Kuwait Cabinet resignation reinforces tepid investment case

  • Government (Cabinet) resigns one month into its term after dispute with elected parliamentarians over the house Speaker
  • Breakdowns between the Cabinet (appointed by the Emir) and MPs (popularly elected, most recently on 5 Dec) are common
  • Next Cabinet (18th since 2006) is unlikely to enjoy more constructive relations, so fiscal and reform risks will fester
Kuwait Cabinet resignation reinforces tepid investment case

After 15 years in the region, I feel as if I have written this report many times before. There have been so many breakdowns in Kuwait's Parliament that the latest one (the 17th Cabinet since 2006 resigned on 12 January, merely a month into its term) can hardly be described as prompting a crisis or a sense of turmoil, or a catalyst for a change; it is more akin to another punctuation mark in a numbing narrative.

The top-down investment case in Kuwait equities is tepid and likely remains so: growth is low, fiscal deficit is high, valuation is not compelling relative to history or on an absolute basis, and the MSCI EM index-related inflows have run their course (and with merely a 48bp weight in MSCI EM, Kuwait is not big enough to matter for most active EM funds).

In the region, for oil price upside exposure, there is more gearing in Oman or the UAE, and for oil price downside protection, there is cheaper value and fiscal resilience in Qatar.

Appointed Cabinet vs elected Parliamentarians

Kuwait's appointed government has hit an impasse in its relations with the elected members of the parliament it shares. Kuwait has had 17 Cabinets (governments) and 8 elections since 2006. There is little reason to believe that, assuming the Emir accepts the Cabinet resignation of 12 December, the next appointed Cabinet will enjoy more support in Parliament and Kuwait will address its festering fiscal and reform challenges. For example, the IMF forecasts a fiscal deficit of over 10% in 2021, the absence of debt law means that the deficit has to be partly financed by dipping into sovereign cash reserves, the public sector and the welfare system is bloated, and Kuwait falls ever further behind its competitors in non-oil diversification in the GCC.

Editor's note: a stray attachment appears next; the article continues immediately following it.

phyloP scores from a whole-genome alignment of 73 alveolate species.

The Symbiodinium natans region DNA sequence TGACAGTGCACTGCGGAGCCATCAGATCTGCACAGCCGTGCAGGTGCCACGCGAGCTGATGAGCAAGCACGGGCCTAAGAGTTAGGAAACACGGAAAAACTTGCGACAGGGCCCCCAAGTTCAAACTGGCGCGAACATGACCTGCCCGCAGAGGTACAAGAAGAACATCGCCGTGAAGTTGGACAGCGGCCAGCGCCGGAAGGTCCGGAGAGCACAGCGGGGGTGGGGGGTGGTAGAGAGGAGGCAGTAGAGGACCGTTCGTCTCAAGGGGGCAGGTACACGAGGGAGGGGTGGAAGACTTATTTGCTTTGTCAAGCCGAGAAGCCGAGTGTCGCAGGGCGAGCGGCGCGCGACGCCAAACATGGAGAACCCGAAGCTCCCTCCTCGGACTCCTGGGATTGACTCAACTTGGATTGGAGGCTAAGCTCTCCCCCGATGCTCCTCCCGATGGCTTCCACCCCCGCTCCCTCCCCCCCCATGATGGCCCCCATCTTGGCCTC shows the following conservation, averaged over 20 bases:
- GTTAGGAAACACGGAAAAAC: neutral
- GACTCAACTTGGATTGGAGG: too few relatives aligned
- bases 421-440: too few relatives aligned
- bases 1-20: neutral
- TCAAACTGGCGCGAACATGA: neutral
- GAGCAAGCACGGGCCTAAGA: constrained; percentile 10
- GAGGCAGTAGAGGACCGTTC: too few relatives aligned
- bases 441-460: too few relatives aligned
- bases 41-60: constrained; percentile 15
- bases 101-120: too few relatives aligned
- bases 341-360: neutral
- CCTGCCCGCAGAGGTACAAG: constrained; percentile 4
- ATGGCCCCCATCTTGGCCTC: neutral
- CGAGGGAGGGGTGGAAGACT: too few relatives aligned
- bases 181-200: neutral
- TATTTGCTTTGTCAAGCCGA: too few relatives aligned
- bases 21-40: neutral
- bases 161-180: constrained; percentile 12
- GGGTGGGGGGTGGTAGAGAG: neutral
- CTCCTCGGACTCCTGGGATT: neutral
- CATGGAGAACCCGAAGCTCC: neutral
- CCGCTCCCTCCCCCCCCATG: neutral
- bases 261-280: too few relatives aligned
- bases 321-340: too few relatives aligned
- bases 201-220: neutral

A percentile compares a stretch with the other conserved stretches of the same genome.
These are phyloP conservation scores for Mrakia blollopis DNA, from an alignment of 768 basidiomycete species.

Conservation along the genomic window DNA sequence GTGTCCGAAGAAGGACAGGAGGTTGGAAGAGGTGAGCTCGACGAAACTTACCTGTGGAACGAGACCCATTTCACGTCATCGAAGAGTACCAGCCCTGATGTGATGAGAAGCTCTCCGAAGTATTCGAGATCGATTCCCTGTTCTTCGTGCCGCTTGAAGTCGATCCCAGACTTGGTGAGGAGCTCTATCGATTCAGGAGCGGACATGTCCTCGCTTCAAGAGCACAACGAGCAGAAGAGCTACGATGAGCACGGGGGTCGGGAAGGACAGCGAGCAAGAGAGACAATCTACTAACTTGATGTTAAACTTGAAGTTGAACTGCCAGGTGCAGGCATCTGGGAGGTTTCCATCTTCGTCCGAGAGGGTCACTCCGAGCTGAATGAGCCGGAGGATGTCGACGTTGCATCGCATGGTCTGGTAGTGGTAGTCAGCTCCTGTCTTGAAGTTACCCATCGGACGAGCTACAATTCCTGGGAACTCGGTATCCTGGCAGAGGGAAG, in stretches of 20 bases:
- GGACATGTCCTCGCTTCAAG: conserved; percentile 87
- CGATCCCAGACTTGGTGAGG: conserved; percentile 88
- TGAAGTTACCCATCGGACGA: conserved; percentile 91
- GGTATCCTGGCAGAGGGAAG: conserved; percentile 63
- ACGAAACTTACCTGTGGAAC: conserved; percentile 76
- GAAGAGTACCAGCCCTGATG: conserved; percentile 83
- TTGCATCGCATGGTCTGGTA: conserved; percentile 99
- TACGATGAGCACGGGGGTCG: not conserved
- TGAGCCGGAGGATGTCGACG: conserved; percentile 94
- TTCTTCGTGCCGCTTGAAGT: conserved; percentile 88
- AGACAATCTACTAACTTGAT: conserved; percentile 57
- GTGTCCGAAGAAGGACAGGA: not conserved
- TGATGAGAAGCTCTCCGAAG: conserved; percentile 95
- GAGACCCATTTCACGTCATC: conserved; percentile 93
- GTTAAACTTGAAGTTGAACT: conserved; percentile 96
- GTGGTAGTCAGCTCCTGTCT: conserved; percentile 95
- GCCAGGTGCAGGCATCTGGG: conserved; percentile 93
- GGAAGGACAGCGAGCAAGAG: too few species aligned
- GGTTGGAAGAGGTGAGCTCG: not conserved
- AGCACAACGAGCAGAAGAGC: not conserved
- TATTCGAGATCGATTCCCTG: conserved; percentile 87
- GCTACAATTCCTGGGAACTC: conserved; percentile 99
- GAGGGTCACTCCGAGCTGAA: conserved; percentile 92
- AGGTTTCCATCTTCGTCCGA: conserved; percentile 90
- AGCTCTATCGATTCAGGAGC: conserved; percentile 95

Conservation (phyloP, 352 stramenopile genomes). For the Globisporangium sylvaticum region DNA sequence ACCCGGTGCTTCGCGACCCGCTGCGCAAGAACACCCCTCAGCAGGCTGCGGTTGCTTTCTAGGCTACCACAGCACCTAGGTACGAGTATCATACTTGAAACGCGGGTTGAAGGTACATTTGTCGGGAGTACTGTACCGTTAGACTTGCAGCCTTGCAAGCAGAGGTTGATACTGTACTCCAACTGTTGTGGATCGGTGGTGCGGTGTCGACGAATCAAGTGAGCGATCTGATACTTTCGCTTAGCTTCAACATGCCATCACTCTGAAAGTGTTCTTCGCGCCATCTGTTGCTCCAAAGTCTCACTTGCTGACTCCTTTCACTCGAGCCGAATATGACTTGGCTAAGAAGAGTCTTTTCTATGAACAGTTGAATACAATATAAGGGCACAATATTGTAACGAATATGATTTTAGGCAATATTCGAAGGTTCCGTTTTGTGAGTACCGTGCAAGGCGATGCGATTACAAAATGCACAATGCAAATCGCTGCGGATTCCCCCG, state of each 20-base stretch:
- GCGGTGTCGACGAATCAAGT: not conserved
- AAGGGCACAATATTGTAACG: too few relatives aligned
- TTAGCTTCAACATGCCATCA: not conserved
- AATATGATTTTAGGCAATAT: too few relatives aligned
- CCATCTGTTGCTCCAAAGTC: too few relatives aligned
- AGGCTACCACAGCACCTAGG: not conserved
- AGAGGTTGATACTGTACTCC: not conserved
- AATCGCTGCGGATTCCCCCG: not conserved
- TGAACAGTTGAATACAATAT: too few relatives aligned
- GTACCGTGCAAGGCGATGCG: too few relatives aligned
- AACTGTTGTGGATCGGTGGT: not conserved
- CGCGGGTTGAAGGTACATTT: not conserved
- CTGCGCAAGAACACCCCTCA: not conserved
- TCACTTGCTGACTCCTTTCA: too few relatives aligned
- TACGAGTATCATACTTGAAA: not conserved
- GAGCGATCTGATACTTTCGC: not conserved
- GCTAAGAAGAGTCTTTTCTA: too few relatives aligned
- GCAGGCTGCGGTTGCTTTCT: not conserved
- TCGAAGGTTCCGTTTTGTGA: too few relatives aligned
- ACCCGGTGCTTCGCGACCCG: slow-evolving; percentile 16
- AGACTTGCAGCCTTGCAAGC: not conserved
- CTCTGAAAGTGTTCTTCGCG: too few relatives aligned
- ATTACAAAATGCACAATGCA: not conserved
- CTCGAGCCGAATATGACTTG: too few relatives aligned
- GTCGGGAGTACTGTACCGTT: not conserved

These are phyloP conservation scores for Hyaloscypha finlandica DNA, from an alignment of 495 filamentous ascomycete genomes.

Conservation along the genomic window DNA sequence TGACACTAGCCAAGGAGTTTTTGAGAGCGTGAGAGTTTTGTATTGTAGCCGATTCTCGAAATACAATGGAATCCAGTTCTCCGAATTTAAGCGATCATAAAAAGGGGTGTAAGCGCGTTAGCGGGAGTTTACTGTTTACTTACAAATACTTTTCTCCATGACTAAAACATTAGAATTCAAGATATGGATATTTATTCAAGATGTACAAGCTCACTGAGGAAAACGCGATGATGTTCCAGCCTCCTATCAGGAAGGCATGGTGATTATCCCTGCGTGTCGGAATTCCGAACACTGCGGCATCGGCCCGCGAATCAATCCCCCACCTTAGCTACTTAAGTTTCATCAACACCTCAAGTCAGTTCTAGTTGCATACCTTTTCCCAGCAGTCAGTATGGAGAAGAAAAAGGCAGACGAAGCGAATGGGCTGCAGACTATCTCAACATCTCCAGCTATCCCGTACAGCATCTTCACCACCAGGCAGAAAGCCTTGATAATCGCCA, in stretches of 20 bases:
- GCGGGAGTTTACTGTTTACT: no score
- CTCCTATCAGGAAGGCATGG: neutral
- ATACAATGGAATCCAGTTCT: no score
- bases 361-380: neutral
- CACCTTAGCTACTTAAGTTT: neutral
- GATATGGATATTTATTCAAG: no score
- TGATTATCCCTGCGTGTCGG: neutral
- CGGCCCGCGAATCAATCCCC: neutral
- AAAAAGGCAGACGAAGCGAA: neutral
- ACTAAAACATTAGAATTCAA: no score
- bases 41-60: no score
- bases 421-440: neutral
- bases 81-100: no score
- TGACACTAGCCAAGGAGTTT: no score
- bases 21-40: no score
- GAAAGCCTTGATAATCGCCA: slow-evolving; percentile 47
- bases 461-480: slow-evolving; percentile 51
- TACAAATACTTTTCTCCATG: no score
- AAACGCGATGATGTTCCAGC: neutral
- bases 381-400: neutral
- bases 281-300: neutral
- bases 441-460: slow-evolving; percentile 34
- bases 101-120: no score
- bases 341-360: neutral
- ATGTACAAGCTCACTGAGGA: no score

The 15 members of the Cabinet are appointed by the Emir and many of the same faces reappear. On the other hand, the other 50 members of Parliament are elected. Relations continually break down between the appointed (the Cabinet) and elected members of Parliament for many reasons:

  • The culture of vibrant and relatively open political debate.

  • Recurring Cabinet appointments.

  • "Grilling" mechanism in Parliament (a provision for debating a specific Minister's performance and which effectively can amount to a vote of no confidence).

  • Absence of political parties.

  • The prospect facing elected MPs of the next election cycle (sometimes before the scheduled 4-year cycle).

  • Reluctance by MPs to endorse spending plans (which may subsequently be scrutinised on grounds of corruption) or austerity plans (which are naturally unpopular).

It is hard to get excited about Kuwait's investment case

  • Growth is low (the IMF forecasts merely 0.6% growth in 2021 compared to 1.3% to 3.1% in UAE, Qatar, and Saudi);

  • Fiscal deficit is high (11% compared to 5-6% in UAE and Saudi, and a 3% surplus in Qatar), and

  • Trailing PB valuation is on a 7% premium to the 5-year median (lower than the 24% premium in Saudi, similar to that in Qatar, and far higher than the 16% discount in UAE); trailing PB of the Boursa Kuwait All Share is 1.8x, which is high for trailing ROE of merely 8.3%,

Kuwait needs to pass law allowing sovereign bond issuance

Related reading

Oil: The cheapest oil exporter equity markets (Jan 2021)

Kuwait election unlikely to alter populist obstructionism, equities unappealing (Dec 2020)

Saudi and GCC ugly fiscal truth from low oil prices (Oct 2020)

Kuwait's 83-year-old Emir nominates 80-year-old Crown Prince (Oct 2020)

GCC blockade 3 years on: Qatar is best for those who doubt the GCC can diversify (June 2020)


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